4 Matching Results

Search Results

Minority Stress, Spirituality and Psychological Quality of Life in a Lesbian, Gay and Bisexual Sample

Description: Unique factors associated with the experience of spirituality and religiosity for many in lesbian, gay and bisexual (LGB) communities include minority stress. Using structural equation modeling, we examined whether minority stress mediates the relationship between spirituality and psychological quality of life (QOL). Results indicate minority stress mediates the relationship between spirituality and psychological QOL for gay men and bisexuals. However, minority stress is not a significant mediator for lesbians. Therefore, lesbians may experience minority stress and its relationship to psychological QOL differently than gay men and bisexuals due to higher societal acceptance. This study provides support for examining lesbians, gay men and bisexuals separately rather than as one sexual minority group.
Date: August 2013
Creator: Purser, Megan M.
Partner: UNT Libraries

Sexual Identity and Social Anxiety in Emerging Adulthood

Description: Elevated social anxiety (SA) is linked to issues with emotional distress, substance use, and social anxiety disorder (SAD). Notwithstanding concerns of how sexuality has been defined in the extant literature, emerging evidence suggests that the prevalence of SA and related challenges may be disproportionately present among sexual minorities, including lesbians, gay men, and bisexuals (LGBs). This trend may be especially relevant within the developmental context of emerging adulthood, an important period for development of sexual identity, and a time when individuals are already predisposed to heightened feelings of SA. The present study examined the relationship between sexual orientation (measured using sexual identity, sexual attraction, and past romantic and sexual behavior) and social anxiety (related to social interaction and social performance) among emerging adults. minority sexual identities [Welch's F(5,48.08) = 5.56, p = .002, ηp2 = .02.], same-sex attraction [Welch's F(4,108.06) = 11.27, p < .001, ηp2 = .04], and same-sex romantic [Welch's F(5,85.91) = 6.88, p < .001, ηp2 = .03] and sexual experiences[F(5,61.95) = 8.88, p < .001, ηp2 = .04], particularly among those who indicated attraction to multiple sexes. Findings support research that indicates that sexual minority adults experience higher levels of SA than majority (i.e., heterosexual, opposite-sex oriented) adults, and that assessment of sexuality may reflect number of sexual minorities identified. Future directions including intersections of race/ethnicity and gender are discussed.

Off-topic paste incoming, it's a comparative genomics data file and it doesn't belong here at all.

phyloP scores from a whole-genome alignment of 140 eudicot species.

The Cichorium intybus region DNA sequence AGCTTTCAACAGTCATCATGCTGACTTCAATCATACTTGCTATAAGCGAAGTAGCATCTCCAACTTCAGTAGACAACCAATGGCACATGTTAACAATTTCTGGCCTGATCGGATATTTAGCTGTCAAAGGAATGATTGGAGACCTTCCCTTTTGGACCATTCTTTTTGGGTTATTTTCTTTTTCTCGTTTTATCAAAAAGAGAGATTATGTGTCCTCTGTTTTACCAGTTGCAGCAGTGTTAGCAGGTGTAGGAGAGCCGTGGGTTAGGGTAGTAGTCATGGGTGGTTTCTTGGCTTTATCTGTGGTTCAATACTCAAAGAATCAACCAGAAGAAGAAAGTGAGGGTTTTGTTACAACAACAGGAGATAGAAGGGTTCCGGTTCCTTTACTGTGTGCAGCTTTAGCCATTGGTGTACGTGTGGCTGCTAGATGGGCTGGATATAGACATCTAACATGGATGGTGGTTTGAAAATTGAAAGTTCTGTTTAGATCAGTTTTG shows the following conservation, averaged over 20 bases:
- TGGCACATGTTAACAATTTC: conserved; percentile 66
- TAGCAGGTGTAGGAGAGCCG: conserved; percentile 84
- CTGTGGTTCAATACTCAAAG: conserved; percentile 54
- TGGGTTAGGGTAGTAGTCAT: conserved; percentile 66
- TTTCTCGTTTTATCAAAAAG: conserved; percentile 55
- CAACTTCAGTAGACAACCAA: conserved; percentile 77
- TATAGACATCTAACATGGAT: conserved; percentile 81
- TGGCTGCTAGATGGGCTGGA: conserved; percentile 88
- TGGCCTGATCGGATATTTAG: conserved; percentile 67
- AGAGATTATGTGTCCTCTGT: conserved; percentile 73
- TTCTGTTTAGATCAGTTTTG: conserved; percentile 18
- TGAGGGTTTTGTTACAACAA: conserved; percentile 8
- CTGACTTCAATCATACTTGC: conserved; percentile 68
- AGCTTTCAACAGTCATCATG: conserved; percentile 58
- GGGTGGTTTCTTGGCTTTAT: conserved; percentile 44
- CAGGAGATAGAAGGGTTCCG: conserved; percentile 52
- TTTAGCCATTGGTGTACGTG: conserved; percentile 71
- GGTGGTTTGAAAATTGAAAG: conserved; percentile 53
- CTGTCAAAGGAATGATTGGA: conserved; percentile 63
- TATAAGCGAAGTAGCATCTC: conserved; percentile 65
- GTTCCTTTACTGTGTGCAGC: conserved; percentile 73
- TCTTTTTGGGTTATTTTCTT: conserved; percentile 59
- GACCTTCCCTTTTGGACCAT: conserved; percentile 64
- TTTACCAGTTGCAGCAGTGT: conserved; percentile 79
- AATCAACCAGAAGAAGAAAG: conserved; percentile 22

Date: May 2017
Creator: Akibar, Alvin
Partner: UNT Libraries

Coming Out: The Lived Experiences of LGB College Students who Feel Supported by Their Parents

Description: The purpose of this phenomenological study was to explore how LGB college students created meaning out of their coming out process to their parents. I recruited LGB college students who perceived support from their parents during their coming out process and asked the following research question: What are the lived experiences of LGB college students who have experienced support from their parents during the coming out process? Seven White (n = 4), African American (n = 2), and Hispanic (n = 1) college students, three men and four women aged 18-24 years, shared narratives that included time periods before, during, and after their coming out disclosures to their parents. Using an adapted phenomenological analysis, I identified nine major themes: awareness of feeling different, positive relationship with parents prior to coming out, college impacting the coming out process, feeling unsure of how parents would respond to disclosure, parents assuring continued loved and acceptance, parents affirming LGB identity, increased relational depth with parents, increased sense of authenticity, and an appreciation for family's response and support. The findings provide insight into how counselors might work most beneficially with LGB college students and their parents around the coming out process. Opportunities for future research and limitations of the study are discussed.
Date: May 2017
Creator: Price, Eric W
Partner: UNT Libraries

GLBT History at UNT

Description: Poster presentation for the 2012 University Scholars Day at the University of North Texas discussing research on the history of gay, lesbian, bisexual, and transgender community at the University of North Texas (UNT).
Date: April 19, 2012
Creator: Roberts, Amanda; Pomerleau, Clark A. & Wisely, Karen
Partner: UNT Honors College